Friday, August 19, 2011


Written by Michael Thomas

Directed by Lee Tamahori

Where & When: Arclight Cinema, Hollywood, CA. August 8, 2011  7:40PM

"The Devil's Double" is based on the true story of Latif Yahia (Dominic Cooper) who had the misfortune of bearing a striking resemblance to Uday Saddam Hussein, (also played by Mr. Cooper) the eldest son of the President of Iraq, Saddam Hussein. Uday, like his father, used body doubles for protection and and was in search of a new body. He attended school with Latif and recalled that everyone said how much the two men looked alike, so Uday makes him an offer that he can't refuse.

After Latif goes through plastic surgery and fitted with dentures to complete the transformation, the life that he once knew is now over. In exchange, Latif can enjoy all of luxuries and the good life that goes with being the "son of The President" but he is warned to keep his hands off of any of the women that Uday has his eye on.

One of Uday's long-time mistresses, Sarrab (Ludivine Sagnier), who is wild and free-spirited, notices that the only difference between the two men is Latif's larger penis. She comes on to him aggressively and while Latif tries to resist, he soon gives in to her charms.

Latif struggles to hang on to what is left of his true self as it's not long before he discovers that Uday Huessin is a drug-addled, unstable and sadistic monster who gets immense pleasure from the torture or murder of anyone who displeases him as well as plucking teenage girls off from the street and using them for his depraved desires. After Latif witnesses Uday crashing a wedding, raping the new bride and because of the shame, kills herself immediately afterwards, he knows he has to get out of this nightmare no matter what the cost.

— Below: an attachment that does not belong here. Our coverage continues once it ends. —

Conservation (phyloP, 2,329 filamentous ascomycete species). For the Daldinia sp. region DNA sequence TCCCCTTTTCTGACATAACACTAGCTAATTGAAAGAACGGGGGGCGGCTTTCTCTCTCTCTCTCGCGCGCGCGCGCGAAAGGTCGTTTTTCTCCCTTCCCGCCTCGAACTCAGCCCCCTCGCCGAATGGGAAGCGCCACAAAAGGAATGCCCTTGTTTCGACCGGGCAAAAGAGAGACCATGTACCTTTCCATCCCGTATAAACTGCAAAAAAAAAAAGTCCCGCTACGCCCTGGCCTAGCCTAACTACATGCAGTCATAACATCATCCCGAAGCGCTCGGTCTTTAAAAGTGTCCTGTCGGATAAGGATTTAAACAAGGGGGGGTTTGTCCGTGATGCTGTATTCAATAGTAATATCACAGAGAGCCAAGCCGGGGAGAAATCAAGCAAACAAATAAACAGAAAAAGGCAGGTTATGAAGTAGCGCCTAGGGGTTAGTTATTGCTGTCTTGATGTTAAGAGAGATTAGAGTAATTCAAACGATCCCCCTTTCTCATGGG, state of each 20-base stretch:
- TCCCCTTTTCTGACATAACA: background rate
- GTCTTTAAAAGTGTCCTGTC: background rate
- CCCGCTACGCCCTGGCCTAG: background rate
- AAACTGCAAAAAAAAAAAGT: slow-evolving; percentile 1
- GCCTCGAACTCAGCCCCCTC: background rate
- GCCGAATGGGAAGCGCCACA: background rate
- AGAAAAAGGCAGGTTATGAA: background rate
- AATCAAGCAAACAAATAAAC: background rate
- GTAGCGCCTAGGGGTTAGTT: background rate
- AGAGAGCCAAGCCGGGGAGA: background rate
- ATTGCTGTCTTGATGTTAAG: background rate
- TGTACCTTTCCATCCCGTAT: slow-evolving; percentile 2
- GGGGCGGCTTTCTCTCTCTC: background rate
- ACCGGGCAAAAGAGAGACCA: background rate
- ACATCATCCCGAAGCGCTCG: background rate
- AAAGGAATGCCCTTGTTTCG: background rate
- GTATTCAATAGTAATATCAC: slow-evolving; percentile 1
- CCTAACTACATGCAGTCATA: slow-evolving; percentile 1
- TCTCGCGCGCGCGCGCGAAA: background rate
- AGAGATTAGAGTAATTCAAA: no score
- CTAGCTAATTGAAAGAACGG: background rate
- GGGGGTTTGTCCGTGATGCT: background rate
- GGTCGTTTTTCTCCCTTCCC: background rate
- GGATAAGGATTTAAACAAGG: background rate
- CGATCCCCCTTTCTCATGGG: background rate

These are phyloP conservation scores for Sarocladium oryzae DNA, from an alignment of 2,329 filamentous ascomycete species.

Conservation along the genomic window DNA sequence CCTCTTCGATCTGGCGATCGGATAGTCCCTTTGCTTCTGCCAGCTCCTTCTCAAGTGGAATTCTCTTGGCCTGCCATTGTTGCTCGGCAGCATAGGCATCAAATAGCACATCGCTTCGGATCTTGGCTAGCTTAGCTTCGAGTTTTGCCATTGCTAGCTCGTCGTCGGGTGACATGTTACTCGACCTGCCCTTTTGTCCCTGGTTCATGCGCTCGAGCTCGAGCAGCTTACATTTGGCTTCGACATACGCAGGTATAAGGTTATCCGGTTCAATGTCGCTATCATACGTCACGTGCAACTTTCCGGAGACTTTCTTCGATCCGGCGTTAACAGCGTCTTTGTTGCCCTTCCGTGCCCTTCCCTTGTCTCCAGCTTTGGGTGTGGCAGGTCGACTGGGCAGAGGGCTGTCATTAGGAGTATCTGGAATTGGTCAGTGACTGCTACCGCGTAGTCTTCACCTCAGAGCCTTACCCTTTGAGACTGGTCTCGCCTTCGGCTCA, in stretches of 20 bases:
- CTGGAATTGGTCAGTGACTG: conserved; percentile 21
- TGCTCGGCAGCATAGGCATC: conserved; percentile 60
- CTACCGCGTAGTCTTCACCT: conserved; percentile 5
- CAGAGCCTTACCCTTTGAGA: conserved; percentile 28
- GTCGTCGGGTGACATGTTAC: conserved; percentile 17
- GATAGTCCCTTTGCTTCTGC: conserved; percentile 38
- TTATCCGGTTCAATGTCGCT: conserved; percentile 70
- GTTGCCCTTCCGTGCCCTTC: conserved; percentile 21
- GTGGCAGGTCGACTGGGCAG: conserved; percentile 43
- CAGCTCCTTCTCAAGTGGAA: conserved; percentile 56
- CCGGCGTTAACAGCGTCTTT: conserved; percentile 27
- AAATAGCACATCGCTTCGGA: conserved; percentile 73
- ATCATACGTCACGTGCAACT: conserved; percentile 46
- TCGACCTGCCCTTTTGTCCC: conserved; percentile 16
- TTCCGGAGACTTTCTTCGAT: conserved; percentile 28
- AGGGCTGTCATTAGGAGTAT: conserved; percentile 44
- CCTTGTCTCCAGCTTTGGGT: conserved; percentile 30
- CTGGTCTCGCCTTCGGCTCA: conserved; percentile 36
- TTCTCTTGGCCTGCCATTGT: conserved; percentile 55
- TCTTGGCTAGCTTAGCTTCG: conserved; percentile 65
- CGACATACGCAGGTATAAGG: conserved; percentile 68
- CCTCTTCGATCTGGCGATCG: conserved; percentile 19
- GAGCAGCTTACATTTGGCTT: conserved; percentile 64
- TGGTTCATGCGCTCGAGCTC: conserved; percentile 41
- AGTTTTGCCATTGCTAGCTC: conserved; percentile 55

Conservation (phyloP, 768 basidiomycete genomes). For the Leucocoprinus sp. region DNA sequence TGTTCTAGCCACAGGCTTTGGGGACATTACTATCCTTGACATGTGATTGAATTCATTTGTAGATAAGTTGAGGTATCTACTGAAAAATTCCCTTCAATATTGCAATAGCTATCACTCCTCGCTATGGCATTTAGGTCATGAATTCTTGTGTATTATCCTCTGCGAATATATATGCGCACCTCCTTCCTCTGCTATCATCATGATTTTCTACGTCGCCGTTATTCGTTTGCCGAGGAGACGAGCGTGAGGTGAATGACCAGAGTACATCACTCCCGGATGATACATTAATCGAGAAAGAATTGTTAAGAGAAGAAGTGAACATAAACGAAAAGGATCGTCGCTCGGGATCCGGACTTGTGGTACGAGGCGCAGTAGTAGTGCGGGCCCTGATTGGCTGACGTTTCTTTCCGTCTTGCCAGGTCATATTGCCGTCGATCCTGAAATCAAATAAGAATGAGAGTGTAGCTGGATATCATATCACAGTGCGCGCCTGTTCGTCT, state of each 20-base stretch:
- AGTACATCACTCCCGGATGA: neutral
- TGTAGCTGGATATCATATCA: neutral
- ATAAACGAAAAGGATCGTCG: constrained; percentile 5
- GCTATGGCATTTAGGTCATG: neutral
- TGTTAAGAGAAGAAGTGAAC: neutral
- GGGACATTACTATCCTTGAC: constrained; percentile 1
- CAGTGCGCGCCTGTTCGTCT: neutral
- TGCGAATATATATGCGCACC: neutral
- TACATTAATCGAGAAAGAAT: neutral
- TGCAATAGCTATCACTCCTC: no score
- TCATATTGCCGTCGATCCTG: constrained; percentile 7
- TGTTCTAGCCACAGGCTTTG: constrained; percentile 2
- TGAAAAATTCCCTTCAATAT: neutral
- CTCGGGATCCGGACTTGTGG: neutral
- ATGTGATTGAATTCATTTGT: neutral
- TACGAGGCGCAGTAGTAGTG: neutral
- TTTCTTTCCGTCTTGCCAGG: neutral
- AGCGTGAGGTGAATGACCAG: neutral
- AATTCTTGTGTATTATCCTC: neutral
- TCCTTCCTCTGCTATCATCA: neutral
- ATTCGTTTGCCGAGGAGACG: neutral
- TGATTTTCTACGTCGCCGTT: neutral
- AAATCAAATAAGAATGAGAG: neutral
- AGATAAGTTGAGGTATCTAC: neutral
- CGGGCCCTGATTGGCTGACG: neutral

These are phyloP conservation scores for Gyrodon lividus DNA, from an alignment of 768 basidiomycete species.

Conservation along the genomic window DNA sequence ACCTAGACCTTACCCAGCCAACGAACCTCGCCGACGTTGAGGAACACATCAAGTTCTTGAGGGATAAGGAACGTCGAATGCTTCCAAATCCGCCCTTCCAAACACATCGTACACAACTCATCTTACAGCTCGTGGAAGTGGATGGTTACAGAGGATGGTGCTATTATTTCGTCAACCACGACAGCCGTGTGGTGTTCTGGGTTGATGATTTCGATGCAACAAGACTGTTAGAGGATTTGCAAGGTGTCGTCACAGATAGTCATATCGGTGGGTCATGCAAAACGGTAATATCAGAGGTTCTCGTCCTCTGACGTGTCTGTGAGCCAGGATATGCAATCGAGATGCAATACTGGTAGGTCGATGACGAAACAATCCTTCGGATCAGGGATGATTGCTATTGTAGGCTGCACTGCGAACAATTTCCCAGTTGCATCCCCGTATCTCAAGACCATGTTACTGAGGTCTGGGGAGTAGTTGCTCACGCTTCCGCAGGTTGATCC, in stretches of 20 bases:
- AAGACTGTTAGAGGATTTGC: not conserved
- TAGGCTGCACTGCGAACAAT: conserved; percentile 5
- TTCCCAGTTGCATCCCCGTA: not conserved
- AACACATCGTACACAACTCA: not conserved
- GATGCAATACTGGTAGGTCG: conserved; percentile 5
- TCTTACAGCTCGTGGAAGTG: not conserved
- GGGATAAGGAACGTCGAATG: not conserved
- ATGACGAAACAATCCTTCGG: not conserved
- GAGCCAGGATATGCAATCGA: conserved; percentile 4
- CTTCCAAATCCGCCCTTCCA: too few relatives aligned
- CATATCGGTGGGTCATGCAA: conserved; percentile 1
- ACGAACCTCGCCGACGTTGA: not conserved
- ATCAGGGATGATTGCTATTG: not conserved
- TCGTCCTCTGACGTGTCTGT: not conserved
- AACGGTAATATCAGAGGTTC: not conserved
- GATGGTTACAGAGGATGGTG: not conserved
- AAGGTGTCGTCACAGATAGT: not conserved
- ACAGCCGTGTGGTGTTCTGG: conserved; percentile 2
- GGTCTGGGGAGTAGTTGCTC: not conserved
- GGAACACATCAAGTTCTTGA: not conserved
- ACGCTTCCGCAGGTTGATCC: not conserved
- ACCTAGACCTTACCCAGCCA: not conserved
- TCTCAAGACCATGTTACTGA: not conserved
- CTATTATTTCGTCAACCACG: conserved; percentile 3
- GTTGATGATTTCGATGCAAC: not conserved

After Mr.Tamahori made his powerful 1994 debut, "Once Were Warriors", a gritty, independent film about a Maori family in New Zealand, Hollywood  came calling and while the budgets of his subsequent work went up, the quality went way down as he made such gems as the lackluster James Bond flick, "Die Another Day" and the 2005 sequel to "xXx", a critical and box-office flop. "The Devil's Double" is a positive step in the right direction but still doesn't dig nearly deep enough. There was much effort made to concive the seemingly opulent world of Uday Hussen that was actually dark, disturbing and ultra-violent but not nearly enough was paid in creating an emotional connection with Latif or any of the other victims of the deranged lunatic.

Mr. Cooper is quite impressive in both of his wildly different roles as the mild-mannered, Latif and the psychotic, Uday and I'm sure it was challenging, most especially when he had to be Latif, pretending to be Uday and making it clear that this was, in a way, a third character. He is the best thing in this film however, the casting of Anglo actors in leading roles is part of the biggest issue I have with "The Devil's Double". While British actor, Cooper is good but still somewhat problematic in his part but the idea that Ms Sagnier, who is blonde and French, could simply put on a dark wig and heavy black eyeliner to be believable as a Middle Eastern woman is not only insensitive but insulting as there are still so few roles available for people of color. I realize that Hollywood likes to cast name actors in major parts in films but how will that ever happen for ethnic actors if there are not placed in roles, most especially ones that call for them.

"The Devil's Double" is very stylish with an intriguing and shocking story and while there are moments of great film making but ultimately the film ends up being uneven and it's potential is never fully realized